The new homepage for DynaMed is much cleaner than the current one. In addition, there are now links to “Search other Services” included near the bottom right corner. In addition, a lot of the menu options that are seen on the left side of the page in the current (soon to be old) version are now located in a thin menu at the top of the page. 

Screen shot of new and current DynaMed homepages

Search Results
A quick search for the topic “GERD” yielded slightly different results in the new interface than the current one. As you see below, the new interface places “Gastroesophageal reflux disease” at the top of the list.  There may be some improvements to the search algorithm along with the changes in design.  Although not available in the beta version, when the new interface is released, a new spell checker will be provided for search results. The second thing that you may notice in the new interface is that the links for Tx (treatment) and Dx (diagnosis) are no longer there. Instead, when the mouse hovers over the topic, a menu appears on the right side of the screen with options for not only treatment and diagnosis, but also for other subsections of the topic, as well.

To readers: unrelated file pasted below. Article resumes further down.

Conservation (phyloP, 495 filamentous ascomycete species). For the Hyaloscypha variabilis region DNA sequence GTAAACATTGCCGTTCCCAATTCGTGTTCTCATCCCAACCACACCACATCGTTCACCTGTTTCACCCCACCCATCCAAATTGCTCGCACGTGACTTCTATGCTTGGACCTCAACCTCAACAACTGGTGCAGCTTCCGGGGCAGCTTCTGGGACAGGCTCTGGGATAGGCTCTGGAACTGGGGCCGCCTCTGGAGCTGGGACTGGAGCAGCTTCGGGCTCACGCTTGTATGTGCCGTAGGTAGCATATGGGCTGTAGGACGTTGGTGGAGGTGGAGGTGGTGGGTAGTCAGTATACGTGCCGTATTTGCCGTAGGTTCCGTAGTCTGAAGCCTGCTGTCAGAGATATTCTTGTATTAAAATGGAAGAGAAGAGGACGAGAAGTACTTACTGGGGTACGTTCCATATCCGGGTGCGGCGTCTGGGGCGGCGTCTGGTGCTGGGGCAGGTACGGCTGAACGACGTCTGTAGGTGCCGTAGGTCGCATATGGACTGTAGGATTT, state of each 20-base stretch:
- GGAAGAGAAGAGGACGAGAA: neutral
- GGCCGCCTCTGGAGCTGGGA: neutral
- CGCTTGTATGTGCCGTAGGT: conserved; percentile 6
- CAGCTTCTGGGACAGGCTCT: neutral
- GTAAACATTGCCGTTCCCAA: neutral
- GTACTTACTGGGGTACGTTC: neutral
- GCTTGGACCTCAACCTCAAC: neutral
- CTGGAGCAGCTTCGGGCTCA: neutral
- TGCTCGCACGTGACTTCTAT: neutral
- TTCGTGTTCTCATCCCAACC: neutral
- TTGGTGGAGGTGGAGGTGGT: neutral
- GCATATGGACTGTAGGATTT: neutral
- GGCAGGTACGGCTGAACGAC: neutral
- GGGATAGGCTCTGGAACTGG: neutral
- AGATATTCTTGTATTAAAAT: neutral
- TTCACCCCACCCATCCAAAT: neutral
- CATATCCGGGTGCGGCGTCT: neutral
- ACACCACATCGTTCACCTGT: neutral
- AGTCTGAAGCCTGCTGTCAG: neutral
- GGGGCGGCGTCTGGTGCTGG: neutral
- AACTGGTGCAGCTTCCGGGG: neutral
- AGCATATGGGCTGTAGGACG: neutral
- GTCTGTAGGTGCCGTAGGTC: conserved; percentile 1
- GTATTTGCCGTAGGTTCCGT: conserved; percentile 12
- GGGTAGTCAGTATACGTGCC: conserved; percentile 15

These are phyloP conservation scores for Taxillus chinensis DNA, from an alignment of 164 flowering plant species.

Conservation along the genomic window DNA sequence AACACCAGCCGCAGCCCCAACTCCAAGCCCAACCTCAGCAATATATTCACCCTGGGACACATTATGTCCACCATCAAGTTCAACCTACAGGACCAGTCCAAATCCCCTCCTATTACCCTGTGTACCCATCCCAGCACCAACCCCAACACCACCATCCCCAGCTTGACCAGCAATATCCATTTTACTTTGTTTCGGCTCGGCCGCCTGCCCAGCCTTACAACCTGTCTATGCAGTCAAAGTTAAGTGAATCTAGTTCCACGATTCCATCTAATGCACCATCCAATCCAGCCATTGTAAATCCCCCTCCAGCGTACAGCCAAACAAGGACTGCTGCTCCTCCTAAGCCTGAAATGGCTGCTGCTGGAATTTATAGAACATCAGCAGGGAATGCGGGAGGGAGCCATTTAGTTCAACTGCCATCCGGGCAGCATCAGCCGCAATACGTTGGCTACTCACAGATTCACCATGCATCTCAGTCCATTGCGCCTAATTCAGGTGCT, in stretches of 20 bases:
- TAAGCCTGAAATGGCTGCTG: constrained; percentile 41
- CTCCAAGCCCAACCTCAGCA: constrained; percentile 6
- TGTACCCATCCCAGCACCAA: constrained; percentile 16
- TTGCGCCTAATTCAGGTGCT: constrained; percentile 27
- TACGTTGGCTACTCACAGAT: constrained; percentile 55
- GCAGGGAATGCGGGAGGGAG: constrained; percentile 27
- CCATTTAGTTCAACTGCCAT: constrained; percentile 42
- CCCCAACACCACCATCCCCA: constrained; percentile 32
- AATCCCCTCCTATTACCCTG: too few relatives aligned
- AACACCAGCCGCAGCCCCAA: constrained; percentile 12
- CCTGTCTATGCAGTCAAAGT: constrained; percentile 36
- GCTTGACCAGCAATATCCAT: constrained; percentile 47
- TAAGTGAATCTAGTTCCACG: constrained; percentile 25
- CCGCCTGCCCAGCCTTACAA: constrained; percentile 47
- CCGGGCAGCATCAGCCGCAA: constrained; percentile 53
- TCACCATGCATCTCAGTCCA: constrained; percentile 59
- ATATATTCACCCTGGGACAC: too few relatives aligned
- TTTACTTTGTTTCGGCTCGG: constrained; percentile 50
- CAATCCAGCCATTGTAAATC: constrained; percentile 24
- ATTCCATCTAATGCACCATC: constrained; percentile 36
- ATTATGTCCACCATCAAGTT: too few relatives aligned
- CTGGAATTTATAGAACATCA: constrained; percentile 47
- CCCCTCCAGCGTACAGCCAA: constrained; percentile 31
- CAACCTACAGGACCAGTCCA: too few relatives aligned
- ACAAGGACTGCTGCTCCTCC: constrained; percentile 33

Images of Search Results in new and current DynaMed interfaces

Viewing Topics
There is a noticeable difference in the two layouts for topics. In the new version of DynaMed, the options for the left menu have been expanded. There are “+” symbols that allow quicker navigation to areas of interest within the topic. In addition, there is a link for searching other services for information. Clicking the links for other services simply takes you to the other service’s homepage where a new search must be carried out.

As illustrated in the image below, both versions of DynaMed start their topic pages with information on the latest updates right below the title of the topic. However, in the new version of DynaMed, only the latest update is listed. A link is provided for access to previous updates.